This is a one-hour course designed for students who have taken MATH 1830,
Calculus for the Business and Life Sciences (or Elementary Calculus), who now
wish to take higher-level math or science courses which require trigonometry.
We will cover many of the topics from our three-hour course
Trigonometry, MATH 1720, but at a faster pace and in not as much detail.
Rather, we will focus on what topics from trigonometry the
student will need
in order to take MATH 1920, PHYS 2010, or some other course at the same
level. Also, for each topic we will discuss what is not covered in MATH 1720,
which is how the trigonometric functions are dealt with in calculus.
The topics to be covered include the definition of the trig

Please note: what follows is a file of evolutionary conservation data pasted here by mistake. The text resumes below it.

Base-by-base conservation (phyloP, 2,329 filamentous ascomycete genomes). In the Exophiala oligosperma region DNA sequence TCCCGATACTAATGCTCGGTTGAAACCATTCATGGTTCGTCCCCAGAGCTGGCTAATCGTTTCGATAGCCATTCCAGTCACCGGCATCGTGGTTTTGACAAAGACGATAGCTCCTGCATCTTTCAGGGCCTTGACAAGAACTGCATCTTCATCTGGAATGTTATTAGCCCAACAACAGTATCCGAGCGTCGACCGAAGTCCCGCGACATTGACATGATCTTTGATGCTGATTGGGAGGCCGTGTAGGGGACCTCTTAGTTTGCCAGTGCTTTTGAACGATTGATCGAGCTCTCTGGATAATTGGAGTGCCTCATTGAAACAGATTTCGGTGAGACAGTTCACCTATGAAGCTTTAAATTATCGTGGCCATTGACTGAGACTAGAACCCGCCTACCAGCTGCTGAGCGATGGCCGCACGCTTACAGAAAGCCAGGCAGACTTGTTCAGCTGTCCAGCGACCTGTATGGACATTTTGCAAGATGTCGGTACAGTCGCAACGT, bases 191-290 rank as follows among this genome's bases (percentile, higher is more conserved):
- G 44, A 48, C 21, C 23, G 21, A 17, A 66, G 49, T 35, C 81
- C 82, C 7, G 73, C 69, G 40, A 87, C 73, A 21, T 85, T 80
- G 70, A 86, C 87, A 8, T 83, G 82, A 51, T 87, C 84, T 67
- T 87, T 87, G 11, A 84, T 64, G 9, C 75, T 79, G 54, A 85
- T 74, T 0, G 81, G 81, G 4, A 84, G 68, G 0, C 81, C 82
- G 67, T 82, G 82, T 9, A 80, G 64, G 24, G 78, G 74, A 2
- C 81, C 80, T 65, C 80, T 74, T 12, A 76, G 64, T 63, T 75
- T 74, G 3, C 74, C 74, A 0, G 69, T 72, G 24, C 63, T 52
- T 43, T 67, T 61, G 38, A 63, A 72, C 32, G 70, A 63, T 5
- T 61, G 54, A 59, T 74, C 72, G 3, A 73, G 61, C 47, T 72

functions in terms of
the unit circle, right triangle trigonometry, trigonometric limits and derivatives,
graphs of the trig functions and the inverse trig functions, and important trig
identities which are used in calculus. We will also cover the general solution
for oblique triangles, illustrating many of the applications of trigonometry.
A grade of B or better in MATH 1830, or approval from the instructor.
Schaum's Outline on Trigonometry, fifth edition.
Mondays and Wednesdays, 11:30 – 12:25, Room 249, Dunn Hall
D. P. Dwiggins, PhD (send e-mail: firstname.lastname@example.org)
Room 368, Dunn Hall (third floor)
Office Hours: 11:00-1:00 Tues/Thurs, 10:00-noon Fridays
We will have five homework assignments, a Mid-Term Exam, and the final exam.
Semester Average = (HW Avg + Mid-Term + Final Exam + Highest)/4 ,
where Highest means the highest score is counted twice.
After computing the semester average, grades are assigned according to the posted grade scale.
As needed for purposes of reporting to the University.